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Community garden brings homegrown organic vegetables to DC’s Ward 7

In 2019 in the home’s backyard, Allison Nance, managing director of the Nicholson Project said a garden was started with a goal of using what was grown for programming purposes. Now, the garden gives fresh produce directly to Ward 7 neighbors. (91欧美激情/Mike Murillo)
From carrots, to okra and shiny, purple eggplants, the Nicholson Project’s garden has blossomed. (91欧美激情/Mike Murillo)
Nance said the garden has also become an educational center for the neighborhood as neighbors come and get advice from those who work in the garden with the hopes of creating their own produce gardens at homes, even if they don鈥檛 have a backyard. (91欧美激情/Mike Murillo)
The Nicholson Project is renovating a neighboring home it recently purchased for more artist studios, there are also plans to potentially expand the garden in the backyard of that home. (91欧美激情/Mike Murillo)
Kale plants grow in a D.C. community garden in Ward 7 which is bringing locally grown organic vegetables to those who live nearby. (91欧美激情/Mike Murillo)
As vegetables across the garden have blossomed, so have many of the flowers planted in it as well. (91欧美激情/Mike Murillo)
The Nicholson Project garden also connects neighbors with the visiting artists who stay and host exhibitions of their work at the restored row home. (91欧美激情/Mike Murillo)
This piece of art is sitting in the Nicholson Project’s garden. The Nicholson Project is a non-profit arts organization that gives visiting artists a D.C. row home in which they can stay and create new works. (91欧美激情/Mike Murillo)
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Community garden brings homegrown organic vegetables to DC鈥檚 Ward 7

In D.C.鈥檚 Ward 7, where many residents struggle with food insecurity, lies a community garden which is bringing locally-grown, organic vegetables to nearby residents. The garden is run by a nonprofit arts organization that gives visiting artists a D.C. residency in which they can stay and create new works.

Allison Nance, managing director of the Nicholson Project, said that in 2019, in the row home’s backyard, a garden was started with the goal of using what was grown for programming purposes.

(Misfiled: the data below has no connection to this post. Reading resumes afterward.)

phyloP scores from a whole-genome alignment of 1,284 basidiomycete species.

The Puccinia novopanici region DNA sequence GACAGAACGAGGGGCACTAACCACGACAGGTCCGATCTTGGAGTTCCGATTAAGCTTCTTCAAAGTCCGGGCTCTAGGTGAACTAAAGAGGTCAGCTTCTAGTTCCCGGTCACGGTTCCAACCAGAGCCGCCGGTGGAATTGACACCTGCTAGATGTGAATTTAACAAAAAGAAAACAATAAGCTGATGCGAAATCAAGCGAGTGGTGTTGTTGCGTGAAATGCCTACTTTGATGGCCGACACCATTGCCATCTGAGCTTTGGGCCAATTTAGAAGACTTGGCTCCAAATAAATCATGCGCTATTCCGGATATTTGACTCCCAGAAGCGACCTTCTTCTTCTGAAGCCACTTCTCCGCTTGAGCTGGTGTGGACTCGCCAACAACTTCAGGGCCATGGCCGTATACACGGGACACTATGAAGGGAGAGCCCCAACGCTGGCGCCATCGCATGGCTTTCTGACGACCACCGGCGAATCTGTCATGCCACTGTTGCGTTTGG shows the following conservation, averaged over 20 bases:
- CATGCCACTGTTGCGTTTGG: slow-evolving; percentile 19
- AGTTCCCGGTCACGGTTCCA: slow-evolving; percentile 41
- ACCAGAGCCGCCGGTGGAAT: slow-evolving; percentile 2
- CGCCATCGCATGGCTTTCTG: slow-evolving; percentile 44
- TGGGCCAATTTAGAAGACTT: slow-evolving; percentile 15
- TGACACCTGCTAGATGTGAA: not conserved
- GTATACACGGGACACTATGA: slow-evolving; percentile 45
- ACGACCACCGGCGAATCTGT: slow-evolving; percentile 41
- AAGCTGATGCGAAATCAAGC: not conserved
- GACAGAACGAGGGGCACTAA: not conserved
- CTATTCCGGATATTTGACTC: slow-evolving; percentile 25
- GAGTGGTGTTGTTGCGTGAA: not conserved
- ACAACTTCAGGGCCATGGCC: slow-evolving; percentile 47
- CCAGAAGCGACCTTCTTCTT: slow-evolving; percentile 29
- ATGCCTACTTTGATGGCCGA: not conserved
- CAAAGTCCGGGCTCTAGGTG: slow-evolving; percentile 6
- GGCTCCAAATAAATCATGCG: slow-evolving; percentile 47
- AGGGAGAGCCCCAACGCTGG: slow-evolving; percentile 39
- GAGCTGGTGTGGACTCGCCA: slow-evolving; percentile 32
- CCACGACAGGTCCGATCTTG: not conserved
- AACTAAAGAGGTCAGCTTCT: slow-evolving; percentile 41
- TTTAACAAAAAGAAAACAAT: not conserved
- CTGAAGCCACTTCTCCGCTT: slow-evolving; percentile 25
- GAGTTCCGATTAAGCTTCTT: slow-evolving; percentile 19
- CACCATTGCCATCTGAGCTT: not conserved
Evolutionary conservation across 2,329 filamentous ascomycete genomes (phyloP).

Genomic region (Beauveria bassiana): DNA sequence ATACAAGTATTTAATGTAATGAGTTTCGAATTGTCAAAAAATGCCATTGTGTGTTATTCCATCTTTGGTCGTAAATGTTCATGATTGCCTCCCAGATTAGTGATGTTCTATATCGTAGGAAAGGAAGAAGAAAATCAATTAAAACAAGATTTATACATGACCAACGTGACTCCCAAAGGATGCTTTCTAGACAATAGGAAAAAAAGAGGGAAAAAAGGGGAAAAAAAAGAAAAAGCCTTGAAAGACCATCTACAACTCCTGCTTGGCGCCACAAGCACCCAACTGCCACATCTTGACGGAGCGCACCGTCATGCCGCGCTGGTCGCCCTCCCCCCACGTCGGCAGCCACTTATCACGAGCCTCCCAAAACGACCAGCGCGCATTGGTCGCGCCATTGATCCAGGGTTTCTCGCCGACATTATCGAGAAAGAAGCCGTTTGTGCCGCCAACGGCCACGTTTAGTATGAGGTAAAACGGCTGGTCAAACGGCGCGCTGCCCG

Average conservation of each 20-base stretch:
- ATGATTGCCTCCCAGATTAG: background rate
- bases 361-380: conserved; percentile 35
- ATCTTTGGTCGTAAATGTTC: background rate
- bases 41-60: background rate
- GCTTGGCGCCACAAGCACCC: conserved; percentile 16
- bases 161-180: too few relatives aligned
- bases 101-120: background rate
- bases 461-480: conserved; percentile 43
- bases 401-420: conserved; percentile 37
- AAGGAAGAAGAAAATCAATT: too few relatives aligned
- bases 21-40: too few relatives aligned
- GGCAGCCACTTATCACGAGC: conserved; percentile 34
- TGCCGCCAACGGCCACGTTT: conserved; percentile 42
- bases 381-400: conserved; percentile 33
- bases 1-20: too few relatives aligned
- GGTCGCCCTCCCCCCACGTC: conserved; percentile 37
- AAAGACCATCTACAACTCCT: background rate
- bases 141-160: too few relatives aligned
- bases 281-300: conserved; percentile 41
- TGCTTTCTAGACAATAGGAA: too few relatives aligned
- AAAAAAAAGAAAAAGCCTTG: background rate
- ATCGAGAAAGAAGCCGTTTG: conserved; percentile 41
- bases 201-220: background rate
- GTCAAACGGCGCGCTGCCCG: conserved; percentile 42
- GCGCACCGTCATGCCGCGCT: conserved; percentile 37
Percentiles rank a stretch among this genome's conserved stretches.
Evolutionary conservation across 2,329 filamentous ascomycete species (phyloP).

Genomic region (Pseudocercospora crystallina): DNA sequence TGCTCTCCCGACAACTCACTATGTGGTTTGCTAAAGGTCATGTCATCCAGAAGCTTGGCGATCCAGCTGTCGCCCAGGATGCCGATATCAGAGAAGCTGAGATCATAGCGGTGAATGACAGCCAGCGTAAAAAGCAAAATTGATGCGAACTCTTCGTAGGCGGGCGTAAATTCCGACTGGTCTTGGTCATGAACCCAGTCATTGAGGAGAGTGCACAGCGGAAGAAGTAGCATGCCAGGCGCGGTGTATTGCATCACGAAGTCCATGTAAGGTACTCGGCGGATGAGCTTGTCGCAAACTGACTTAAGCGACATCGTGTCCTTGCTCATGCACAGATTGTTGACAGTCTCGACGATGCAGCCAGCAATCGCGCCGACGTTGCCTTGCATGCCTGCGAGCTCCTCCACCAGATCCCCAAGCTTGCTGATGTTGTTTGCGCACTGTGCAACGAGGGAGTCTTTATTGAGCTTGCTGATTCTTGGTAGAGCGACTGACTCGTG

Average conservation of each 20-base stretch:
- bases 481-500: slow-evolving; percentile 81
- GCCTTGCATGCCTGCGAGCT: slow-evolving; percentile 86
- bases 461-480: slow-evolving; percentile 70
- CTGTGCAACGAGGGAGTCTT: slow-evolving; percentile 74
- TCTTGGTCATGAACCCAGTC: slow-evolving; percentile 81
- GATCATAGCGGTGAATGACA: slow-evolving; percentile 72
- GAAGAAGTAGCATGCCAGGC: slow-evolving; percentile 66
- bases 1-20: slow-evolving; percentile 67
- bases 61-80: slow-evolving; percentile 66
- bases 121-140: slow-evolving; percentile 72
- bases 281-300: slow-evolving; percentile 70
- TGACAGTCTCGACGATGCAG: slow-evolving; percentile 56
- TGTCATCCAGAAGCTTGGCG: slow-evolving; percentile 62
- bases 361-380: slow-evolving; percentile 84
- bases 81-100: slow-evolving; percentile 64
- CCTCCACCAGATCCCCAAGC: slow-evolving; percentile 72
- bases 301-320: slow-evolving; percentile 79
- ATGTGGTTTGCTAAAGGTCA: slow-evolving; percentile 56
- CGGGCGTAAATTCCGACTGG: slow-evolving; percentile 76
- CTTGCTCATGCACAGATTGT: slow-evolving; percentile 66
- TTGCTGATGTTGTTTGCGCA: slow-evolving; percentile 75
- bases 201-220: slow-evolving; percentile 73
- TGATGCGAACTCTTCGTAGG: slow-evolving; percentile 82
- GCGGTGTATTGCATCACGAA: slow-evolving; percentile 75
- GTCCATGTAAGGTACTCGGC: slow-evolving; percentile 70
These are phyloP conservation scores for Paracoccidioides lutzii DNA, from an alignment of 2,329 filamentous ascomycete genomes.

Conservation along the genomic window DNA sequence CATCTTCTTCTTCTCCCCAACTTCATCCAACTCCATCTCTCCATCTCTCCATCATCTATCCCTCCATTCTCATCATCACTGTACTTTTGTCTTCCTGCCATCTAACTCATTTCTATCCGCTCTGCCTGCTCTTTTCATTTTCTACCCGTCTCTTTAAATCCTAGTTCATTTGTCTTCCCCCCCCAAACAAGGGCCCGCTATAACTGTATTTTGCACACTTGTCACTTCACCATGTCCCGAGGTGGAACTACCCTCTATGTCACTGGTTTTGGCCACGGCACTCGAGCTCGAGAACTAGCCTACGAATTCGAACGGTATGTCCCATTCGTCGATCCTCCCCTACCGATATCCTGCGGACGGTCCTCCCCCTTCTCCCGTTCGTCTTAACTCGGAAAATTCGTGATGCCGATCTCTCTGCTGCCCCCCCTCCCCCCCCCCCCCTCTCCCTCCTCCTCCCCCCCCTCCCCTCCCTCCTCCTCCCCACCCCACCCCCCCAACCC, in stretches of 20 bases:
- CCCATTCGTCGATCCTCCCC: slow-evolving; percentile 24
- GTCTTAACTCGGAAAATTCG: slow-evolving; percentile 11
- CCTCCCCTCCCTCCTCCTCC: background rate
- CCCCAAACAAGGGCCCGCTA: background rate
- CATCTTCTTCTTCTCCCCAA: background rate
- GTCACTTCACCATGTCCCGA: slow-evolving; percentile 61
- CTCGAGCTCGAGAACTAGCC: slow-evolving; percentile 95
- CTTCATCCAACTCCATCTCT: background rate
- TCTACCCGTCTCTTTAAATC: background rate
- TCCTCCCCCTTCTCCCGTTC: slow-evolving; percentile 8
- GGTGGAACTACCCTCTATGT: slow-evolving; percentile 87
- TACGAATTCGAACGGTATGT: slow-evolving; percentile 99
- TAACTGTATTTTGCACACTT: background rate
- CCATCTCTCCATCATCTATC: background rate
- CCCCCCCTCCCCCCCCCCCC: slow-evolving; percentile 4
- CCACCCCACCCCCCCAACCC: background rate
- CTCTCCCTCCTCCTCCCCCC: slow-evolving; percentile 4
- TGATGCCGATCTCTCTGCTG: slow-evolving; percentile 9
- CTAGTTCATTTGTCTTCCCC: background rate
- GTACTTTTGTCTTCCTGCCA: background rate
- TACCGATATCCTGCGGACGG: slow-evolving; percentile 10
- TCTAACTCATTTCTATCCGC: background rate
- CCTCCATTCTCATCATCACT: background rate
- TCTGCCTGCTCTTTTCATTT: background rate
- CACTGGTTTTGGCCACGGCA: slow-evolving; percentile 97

“Then, in the wake of COVID and being in a food desert, this really provided direct access to fresh produce to our neighbors living in apartments behind us and the houses all around us,鈥 Nance said.

From carrots, to okra and shiny, purple eggplants, the garden has blossomed, and so have many of the flowers planted in it as well. The garden is planned and maintained by a part-time garden manager and volunteers.

鈥淭hey help us plant and then harvest, and then they take the vegetables back to use themselves. Any of our neighbors can come and pick up produce when they want. We also distribute it to other organizations like DC Dream Center,鈥 Nance said.

Nance said the garden has also become an educational center for the neighborhood as residents come and get advice from those who work in the garden with the hopes of creating their own produce gardens at home, even if they don鈥檛 have a backyard.

鈥淧eople have learned that they can easily plant their own small garden even in the apartments right here, we’ve had some people take seeds, and then grow stuff in jars,” Nance said.

She said the garden also connects neighbors with the visiting artists who stay and host exhibitions of their work at the restored row home.

As the organization renovates a neighboring home its recently purchased for more artist studios, she said, there are also plans to potentially expand the garden in the backyard of that home.

鈥淐ontinue with some produce, more pollinators, which is good for the whole community and all the produce growing around here,鈥 Nance said.

For Nance, who is a lifelong D.C. resident, the garden is a special experience for her.

鈥淛ust being able to come to work one day and pick a cantaloupe was pretty exciting,鈥 she said.

Since the garden has opened, Nance said it has provided 10,000 servings of fresh greens, produce and herbs to the community.

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Mike Murillo

Mike Murillo is a reporter and anchor at 91欧美激情. Before joining 91欧美激情 in 2013, he worked in radio in Orlando, New York City and Philadelphia.

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